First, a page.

Kenneth Dious:

The players accepted me cause I could play, some encouraged me cause I could play. But you got to remember at the same time when I was at UGA, if you were, we had one or two members in the band and you could not go to Mississippi if you was in the band. And we were fighting this thing about, you know, every time we went to the stadium, they playing Dixie and all this stuff was going on. And we used to have quite a bit of debates, unfortunately fights, because you had a student there either interested in you or they were disinterested in you. Some thought you should be there and some thought that you should not be there. And so there were certain organizations we could not join. Fraternities still had the Confederate flag. We were fighting all the way through UGA, all of when I was student there. So I’ll say this and a lot of people think I’m crazy. I said, thank God for UGA. I say in that regard, I mean, if I went to HBC, I would have had an average college experience. This one was very unique in that regard. And I feel like I really contributed to things at University of Georgia development. So where we are today compared to then, I am a little disappointed. In the sense of the enrollment of black students has gone down tremendously.

Kenneth Dious:

If you turn on the television and you look at the University of Georgia football team, you would say, oh, that’s a great school. It is well integrated. And I’ll make the statement that a friend of mine made one day. And see, I told her that and she says, Ken, the only thing that we got down here is football and basketball players, because you understand, when you see all these football players, basketball players, they get the special admittance from the president. If you’re a great football player and you got a 2.5, they want you in the school, the president can specially meet, provided you meet the minimum. What we call SEC, southeast conference standards to play ball. That’s how we got all these players here, but we don’t have enough students. I mean, imagine, you almost got less black students than you got when I left my senior year. It’s rapidly falling and nobody’s saying it, but here’s what they’re doing. They name the education department after Mary Frances Early, and my law school at University of Georgia, they have pictures of justice, Benham. They have pictures of Chester Davenport, for the first black graduate. They have pictures of the first black female graduate. But do we have students? That’s what’s important. So is it all a show or does it have any meaning? That’s where we are.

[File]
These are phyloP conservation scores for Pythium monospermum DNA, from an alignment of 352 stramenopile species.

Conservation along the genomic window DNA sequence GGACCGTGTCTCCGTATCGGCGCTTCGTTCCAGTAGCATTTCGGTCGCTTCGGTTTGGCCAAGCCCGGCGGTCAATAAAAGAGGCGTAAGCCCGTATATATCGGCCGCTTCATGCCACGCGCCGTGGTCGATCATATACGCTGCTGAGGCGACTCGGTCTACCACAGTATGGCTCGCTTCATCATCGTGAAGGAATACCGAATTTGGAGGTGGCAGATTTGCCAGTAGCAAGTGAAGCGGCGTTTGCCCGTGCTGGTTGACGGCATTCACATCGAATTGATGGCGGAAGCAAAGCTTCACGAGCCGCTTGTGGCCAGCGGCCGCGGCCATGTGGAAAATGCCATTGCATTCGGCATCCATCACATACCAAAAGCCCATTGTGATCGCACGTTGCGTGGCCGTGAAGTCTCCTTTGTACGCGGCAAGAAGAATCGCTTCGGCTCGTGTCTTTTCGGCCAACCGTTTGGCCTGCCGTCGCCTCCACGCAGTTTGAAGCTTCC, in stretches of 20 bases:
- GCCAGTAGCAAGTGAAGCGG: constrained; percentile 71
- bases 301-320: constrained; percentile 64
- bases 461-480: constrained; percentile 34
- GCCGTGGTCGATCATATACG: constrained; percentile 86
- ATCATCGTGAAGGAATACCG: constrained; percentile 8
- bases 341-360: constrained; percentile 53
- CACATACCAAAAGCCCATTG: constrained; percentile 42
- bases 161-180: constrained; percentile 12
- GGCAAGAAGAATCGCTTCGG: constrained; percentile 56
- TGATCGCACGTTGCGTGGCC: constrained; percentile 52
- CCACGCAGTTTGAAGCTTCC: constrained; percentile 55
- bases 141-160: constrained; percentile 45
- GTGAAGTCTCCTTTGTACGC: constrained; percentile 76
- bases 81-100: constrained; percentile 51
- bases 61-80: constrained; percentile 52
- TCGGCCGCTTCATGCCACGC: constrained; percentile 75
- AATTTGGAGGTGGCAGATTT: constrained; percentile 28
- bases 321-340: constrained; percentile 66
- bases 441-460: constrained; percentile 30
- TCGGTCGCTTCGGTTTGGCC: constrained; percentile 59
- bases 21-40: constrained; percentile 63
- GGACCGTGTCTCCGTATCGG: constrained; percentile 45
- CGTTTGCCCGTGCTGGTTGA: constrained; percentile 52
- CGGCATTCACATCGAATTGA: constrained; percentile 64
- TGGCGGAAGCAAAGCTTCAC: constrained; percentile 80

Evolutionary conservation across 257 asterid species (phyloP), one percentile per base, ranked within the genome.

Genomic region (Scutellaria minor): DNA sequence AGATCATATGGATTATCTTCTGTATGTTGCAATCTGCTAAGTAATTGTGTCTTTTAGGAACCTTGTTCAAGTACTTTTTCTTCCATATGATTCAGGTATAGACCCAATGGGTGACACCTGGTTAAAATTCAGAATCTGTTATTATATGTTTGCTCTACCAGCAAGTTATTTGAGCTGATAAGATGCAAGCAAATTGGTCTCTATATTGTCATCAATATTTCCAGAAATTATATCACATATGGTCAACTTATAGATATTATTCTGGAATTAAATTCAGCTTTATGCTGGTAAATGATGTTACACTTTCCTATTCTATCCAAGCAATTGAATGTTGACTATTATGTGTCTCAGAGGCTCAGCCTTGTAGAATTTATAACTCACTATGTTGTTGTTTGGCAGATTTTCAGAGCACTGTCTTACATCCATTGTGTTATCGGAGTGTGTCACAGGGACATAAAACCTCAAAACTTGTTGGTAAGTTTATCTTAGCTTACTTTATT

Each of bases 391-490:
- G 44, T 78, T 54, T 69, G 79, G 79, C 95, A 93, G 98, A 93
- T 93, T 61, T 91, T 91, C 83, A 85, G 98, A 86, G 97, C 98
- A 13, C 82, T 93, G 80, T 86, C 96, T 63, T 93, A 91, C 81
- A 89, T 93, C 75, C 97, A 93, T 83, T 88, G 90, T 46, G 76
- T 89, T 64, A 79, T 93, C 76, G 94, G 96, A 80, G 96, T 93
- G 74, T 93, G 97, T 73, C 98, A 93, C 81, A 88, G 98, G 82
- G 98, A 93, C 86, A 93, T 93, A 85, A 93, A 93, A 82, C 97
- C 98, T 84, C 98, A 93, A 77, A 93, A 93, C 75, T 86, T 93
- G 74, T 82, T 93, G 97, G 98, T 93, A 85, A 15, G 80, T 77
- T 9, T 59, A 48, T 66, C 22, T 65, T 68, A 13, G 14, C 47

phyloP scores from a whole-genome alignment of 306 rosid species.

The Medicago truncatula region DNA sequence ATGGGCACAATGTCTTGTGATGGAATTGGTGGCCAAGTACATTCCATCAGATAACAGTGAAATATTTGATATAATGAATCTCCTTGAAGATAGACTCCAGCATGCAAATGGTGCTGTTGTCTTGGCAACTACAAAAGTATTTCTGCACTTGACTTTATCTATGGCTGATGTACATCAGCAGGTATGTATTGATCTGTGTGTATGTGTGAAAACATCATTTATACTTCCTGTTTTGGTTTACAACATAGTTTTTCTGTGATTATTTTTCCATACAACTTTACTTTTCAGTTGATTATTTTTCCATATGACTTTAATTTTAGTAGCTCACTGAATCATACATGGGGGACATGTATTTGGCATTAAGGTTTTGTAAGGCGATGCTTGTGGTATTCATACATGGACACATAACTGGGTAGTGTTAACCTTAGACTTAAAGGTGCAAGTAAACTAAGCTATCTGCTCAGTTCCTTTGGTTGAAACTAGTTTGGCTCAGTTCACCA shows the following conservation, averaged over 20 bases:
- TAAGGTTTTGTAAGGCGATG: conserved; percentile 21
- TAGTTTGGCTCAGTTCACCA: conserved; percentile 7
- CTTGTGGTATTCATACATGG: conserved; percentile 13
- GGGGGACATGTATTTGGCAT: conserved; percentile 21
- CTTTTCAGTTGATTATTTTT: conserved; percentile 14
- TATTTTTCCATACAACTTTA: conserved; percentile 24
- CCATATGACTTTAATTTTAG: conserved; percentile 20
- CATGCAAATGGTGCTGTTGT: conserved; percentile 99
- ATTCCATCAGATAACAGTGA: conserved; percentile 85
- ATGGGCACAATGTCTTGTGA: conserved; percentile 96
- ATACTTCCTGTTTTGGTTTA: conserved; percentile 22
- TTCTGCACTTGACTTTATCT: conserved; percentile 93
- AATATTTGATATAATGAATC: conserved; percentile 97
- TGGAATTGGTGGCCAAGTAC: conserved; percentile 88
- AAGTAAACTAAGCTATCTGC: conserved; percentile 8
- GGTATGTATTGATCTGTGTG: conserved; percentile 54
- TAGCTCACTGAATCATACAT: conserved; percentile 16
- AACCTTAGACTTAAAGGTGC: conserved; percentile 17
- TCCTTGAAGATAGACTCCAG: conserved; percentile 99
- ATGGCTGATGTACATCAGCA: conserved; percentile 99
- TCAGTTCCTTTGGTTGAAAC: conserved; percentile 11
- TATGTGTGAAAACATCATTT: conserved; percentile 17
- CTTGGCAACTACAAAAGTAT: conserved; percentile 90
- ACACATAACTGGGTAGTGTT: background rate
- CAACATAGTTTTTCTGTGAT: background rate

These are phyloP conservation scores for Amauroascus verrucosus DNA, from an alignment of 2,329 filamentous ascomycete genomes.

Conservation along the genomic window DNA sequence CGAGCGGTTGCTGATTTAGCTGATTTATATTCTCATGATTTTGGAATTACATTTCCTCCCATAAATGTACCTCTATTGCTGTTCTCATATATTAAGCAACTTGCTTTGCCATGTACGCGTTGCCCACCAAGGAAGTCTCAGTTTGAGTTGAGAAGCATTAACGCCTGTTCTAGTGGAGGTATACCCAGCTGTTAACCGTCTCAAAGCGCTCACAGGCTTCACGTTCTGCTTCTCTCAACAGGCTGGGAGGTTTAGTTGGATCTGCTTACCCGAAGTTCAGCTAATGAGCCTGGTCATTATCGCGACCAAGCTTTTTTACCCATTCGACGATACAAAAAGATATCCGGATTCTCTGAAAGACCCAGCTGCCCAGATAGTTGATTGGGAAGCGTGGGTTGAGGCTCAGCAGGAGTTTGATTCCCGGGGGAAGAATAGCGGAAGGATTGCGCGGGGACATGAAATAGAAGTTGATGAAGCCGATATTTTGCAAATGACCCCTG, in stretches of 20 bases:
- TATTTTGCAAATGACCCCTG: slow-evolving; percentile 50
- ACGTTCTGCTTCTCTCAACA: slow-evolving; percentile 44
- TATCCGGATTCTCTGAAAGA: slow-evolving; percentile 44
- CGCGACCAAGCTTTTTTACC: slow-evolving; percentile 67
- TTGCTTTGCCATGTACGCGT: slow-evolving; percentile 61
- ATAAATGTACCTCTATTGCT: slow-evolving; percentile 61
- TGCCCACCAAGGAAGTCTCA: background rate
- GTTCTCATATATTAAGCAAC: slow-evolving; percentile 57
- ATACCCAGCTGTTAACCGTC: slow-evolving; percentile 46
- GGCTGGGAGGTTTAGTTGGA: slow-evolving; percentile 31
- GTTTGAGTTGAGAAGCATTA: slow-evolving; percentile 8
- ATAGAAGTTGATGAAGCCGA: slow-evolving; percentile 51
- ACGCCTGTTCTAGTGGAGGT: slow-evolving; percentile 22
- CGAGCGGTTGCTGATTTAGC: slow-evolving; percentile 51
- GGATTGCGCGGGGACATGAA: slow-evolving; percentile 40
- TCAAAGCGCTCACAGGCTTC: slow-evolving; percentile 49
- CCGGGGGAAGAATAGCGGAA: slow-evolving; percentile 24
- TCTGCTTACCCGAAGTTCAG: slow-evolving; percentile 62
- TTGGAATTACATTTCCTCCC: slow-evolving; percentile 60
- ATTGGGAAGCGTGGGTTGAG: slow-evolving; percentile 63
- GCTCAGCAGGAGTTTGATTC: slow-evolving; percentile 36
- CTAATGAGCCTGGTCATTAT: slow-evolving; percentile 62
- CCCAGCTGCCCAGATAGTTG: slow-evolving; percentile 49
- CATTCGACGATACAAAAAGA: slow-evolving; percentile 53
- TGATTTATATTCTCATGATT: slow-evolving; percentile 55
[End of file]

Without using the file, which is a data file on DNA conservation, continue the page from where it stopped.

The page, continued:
Natalie Boyd: